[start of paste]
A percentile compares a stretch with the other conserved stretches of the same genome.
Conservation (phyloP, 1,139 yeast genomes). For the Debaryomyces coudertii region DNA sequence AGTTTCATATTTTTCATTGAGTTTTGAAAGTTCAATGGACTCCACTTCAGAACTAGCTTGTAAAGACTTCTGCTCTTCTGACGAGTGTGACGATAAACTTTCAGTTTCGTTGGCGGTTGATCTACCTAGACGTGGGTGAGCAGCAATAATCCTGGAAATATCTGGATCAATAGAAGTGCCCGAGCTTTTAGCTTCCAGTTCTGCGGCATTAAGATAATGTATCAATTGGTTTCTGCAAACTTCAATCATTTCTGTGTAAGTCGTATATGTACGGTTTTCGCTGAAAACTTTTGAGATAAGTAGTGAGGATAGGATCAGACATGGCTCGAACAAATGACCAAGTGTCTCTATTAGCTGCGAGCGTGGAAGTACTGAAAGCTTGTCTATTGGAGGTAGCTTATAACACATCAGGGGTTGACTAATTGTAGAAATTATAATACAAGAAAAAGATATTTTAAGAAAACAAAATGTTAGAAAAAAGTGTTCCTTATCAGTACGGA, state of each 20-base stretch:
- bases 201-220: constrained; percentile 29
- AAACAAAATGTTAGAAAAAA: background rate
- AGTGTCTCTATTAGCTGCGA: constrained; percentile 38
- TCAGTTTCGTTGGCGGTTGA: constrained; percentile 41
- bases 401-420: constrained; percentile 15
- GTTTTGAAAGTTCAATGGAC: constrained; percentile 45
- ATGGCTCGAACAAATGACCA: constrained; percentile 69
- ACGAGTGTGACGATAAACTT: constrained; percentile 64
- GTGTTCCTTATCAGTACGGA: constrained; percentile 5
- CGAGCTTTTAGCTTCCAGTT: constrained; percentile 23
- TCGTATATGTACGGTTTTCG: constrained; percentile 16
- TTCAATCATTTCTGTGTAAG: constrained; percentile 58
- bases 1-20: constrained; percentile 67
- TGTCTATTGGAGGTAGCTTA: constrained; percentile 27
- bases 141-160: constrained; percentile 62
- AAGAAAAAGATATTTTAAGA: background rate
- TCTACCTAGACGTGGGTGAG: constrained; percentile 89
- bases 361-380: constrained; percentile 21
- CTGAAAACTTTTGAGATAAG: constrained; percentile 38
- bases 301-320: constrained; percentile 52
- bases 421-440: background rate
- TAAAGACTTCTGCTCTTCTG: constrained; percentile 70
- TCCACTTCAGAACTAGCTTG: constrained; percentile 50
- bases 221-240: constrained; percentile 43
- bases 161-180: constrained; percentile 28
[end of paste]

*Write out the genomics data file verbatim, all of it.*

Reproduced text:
A percentile compares a stretch with the other conserved stretches of the same genome.
Conservation (phyloP, 1,139 yeast genomes). For the Debaryomyces coudertii region DNA sequence AGTTTCATATTTTTCATTGAGTTTTGAAAGTTCAATGGACTCCACTTCAGAACTAGCTTGTAAAGACTTCTGCTCTTCTGACGAGTGTGACGATAAACTTTCAGTTTCGTTGGCGGTTGATCTACCTAGACGTGGGTGAGCAGCAATAATCCTGGAAATATCTGGATCAATAGAAGTGCCCGAGCTTTTAGCTTCCAGTTCTGCGGCATTAAGATAATGTATCAATTGGTTTCTGCAAACTTCAATCATTTCTGTGTAAGTCGTATATGTACGGTTTTCGCTGAAAACTTTTGAGATAAGTAGTGAGGATAGGATCAGACATGGCTCGAACAAATGACCAAGTGTCTCTATTAGCTGCGAGCGTGGAAGTACTGAAAGCTTGTCTATTGGAGGTAGCTTATAACACATCAGGGGTTGACTAATTGTAGAAATTATAATACAAGAAAAAGATATTTTAAGAAAACAAAATGTTAGAAAAAAGTGTTCCTTATCAGTACGGA, state of each 20-base stretch:
- bases 201-220: constrained; percentile 29
- AAACAAAATGTTAGAAAAAA: background rate
- AGTGTCTCTATTAGCTGCGA: constrained; percentile 38
- TCAGTTTCGTTGGCGGTTGA: constrained; percentile 41
- bases 401-420: constrained; percentile 15
- GTTTTGAAAGTTCAATGGAC: constrained; percentile 45
- ATGGCTCGAACAAATGACCA: constrained; percentile 69
- ACGAGTGTGACGATAAACTT: constrained; percentile 64
- GTGTTCCTTATCAGTACGGA: constrained; percentile 5
- CGAGCTTTTAGCTTCCAGTT: constrained; percentile 23
- TCGTATATGTACGGTTTTCG: constrained; percentile 16
- TTCAATCATTTCTGTGTAAG: constrained; percentile 58
- bases 1-20: constrained; percentile 67
- TGTCTATTGGAGGTAGCTTA: constrained; percentile 27
- bases 141-160: constrained; percentile 62
- AAGAAAAAGATATTTTAAGA: background rate
- TCTACCTAGACGTGGGTGAG: constrained; percentile 89
- bases 361-380: constrained; percentile 21
- CTGAAAACTTTTGAGATAAG: constrained; percentile 38
- bases 301-320: constrained; percentile 52
- bases 421-440: background rate
- TAAAGACTTCTGCTCTTCTG: constrained; percentile 70
- TCCACTTCAGAACTAGCTTG: constrained; percentile 50
- bases 221-240: constrained; percentile 43
- bases 161-180: constrained; percentile 28